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  • Extended Disarming: At one point a clip from a video made to sell school administrators on uniforms (and/or metal detectors) is shown with a teenager pulling about half a dozen pistols out of the pockets and waistband of his baggy jeans, what looks like a MAC-11 submachine gun and its separate mag, and finally a shotgun that was in his pants.
  • Film the Hand: Several times, most notably by Dick Clark and Charlton Heston, who leaves his interview with Moore and walks away, slamming a door behind him.
  • Hitler Ate Sugar: The point of the title. Moore points out that media watchdogs and social commentary pundits were alarmingly quick to point towards all sorts of societal influences that supposedly caused Harris and Klebold's rampage, including video games, bullying, violent movies, and the like. He notes that all of the things listed are enormously popular in other countries that have violent crime rates far below that of the United States, then questions if they might as well blame the sport of bowling for what happened, as both killers were attending school classes in bowling and even played a game the morning before the shooting.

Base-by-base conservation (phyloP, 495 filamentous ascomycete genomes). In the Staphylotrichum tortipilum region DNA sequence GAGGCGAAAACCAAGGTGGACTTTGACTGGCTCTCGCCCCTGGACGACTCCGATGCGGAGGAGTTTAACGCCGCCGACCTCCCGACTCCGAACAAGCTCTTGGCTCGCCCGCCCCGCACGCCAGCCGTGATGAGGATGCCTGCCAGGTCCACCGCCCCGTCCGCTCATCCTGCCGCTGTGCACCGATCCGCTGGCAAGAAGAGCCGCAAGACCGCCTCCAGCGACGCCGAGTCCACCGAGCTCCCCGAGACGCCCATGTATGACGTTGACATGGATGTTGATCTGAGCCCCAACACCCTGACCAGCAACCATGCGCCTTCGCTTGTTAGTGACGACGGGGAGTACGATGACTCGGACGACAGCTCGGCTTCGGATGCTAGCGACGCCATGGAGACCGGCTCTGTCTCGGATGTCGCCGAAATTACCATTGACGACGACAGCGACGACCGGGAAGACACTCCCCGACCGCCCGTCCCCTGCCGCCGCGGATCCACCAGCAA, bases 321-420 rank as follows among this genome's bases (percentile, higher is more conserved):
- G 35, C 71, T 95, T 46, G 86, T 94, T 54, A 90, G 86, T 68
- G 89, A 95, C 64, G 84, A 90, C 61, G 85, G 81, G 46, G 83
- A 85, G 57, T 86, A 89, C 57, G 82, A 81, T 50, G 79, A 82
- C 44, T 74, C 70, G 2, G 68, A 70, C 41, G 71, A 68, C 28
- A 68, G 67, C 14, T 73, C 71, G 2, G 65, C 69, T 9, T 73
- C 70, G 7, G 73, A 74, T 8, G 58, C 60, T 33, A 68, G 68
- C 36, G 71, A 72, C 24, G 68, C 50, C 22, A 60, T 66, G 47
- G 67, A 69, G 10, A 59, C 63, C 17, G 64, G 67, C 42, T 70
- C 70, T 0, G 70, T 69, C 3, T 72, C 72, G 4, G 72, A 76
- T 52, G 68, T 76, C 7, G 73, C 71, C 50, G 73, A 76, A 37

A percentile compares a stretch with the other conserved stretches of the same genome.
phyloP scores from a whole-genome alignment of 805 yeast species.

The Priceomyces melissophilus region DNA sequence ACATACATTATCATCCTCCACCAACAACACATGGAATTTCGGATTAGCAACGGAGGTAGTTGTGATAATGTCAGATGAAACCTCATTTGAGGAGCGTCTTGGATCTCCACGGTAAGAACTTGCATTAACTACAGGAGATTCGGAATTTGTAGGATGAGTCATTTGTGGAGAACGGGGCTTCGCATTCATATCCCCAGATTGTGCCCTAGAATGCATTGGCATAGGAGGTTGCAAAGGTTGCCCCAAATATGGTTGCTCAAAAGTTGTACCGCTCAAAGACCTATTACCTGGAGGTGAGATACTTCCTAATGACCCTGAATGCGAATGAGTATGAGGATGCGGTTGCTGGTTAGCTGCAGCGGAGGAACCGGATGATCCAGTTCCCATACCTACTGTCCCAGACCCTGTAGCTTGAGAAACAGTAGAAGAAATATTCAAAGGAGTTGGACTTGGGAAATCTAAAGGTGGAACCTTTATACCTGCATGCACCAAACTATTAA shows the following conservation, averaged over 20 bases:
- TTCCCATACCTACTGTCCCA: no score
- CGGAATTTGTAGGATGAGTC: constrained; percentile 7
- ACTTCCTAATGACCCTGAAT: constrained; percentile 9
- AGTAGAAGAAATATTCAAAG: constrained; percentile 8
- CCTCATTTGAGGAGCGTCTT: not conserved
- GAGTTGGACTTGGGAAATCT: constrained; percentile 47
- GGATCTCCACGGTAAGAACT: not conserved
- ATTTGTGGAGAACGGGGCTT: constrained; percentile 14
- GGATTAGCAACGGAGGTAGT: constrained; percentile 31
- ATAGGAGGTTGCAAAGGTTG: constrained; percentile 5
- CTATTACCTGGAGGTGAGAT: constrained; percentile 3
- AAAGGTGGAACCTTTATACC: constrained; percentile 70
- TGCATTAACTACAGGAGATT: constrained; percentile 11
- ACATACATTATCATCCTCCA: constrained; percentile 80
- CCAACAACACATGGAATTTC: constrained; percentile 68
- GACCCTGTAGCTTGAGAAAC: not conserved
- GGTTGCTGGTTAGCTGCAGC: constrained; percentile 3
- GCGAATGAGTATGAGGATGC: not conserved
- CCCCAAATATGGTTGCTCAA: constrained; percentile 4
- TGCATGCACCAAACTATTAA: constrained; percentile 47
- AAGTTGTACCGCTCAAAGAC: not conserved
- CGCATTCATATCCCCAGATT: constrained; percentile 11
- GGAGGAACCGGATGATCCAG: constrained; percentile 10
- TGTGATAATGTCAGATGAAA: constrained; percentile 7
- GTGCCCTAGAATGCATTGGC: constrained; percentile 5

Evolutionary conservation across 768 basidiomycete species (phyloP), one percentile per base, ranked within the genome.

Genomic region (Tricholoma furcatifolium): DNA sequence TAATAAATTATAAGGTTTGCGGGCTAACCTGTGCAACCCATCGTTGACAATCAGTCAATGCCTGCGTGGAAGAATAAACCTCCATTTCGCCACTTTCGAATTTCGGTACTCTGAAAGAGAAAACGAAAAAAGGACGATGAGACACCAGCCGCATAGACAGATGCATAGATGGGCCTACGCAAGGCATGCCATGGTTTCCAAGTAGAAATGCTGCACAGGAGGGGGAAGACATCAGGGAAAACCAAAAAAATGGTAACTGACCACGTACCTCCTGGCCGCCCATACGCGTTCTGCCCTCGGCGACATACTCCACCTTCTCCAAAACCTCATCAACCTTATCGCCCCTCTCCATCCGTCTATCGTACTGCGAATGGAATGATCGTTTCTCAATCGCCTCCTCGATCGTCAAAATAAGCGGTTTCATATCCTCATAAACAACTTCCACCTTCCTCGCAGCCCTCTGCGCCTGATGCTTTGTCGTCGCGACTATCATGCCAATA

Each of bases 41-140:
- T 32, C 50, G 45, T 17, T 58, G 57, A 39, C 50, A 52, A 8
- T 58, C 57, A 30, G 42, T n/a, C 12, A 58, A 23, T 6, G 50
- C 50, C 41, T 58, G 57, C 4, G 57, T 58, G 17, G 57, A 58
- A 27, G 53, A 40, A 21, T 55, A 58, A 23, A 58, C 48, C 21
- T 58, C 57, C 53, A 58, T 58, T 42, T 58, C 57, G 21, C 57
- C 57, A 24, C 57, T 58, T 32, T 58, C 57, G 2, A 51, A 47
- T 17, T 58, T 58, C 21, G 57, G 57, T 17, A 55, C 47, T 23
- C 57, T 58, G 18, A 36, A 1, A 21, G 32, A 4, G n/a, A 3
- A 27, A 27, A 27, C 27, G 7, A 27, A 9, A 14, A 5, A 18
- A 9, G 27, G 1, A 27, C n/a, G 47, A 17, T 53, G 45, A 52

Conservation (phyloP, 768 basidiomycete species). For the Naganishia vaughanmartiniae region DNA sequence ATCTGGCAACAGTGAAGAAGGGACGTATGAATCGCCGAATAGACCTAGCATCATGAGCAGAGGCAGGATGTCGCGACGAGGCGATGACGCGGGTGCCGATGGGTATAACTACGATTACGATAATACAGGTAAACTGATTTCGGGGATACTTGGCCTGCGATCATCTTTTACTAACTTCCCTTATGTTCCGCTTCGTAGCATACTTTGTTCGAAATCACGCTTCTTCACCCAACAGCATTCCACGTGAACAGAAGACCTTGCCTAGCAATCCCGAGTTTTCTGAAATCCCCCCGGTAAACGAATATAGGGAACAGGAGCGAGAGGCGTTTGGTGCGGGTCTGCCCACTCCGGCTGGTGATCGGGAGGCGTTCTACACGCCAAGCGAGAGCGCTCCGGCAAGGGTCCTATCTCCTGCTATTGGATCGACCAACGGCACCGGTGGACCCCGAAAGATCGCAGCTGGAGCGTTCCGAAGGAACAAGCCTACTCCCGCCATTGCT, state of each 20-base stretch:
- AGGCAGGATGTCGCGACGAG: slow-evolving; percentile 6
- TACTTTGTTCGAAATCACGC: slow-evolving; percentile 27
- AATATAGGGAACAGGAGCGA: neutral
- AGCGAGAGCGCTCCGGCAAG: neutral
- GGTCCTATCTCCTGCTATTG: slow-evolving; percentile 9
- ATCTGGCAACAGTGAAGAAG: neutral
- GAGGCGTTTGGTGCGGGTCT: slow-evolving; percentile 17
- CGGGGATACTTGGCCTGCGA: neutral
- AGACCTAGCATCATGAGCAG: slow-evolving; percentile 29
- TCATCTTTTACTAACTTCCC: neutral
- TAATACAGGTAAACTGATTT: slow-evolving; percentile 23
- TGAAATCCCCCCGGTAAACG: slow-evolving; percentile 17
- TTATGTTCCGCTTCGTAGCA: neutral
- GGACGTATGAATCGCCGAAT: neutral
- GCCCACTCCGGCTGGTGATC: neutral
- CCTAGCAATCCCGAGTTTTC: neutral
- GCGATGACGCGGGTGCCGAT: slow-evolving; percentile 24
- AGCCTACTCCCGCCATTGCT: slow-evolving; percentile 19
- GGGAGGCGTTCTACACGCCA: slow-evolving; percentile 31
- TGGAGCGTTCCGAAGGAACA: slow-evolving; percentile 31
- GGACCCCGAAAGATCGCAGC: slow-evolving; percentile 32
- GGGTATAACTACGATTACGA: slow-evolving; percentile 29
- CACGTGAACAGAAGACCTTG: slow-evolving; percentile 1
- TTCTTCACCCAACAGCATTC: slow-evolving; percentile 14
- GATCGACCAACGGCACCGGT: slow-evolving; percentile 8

• Hyperspace Arsenal: A student demonstrates how someone could walk into a school with a weapon unnoticed by removing more than a dozen guns and rifles from his pants. This is shown to demonstrate the culture of fear that news channels were coming up with.
  • Manipulative Editing: The film has been accused of this by some. And that is all we will say on the subject.
  • Montage
  • Moral Guardians: They are shown in a montage sequence and Moore investigates all the things the media claimed were the inspiration behind the murders.
  • The New Rock & Roll: Mocked heavily by Moore during the film. He also subverts this by actually interviewing two people who frightened Moral Guardians, Marilyn Manson and Matt Stone (co-creator of South Park), and showing that they are actually normal, intelligent people of whom you shouldn't be afraid at all.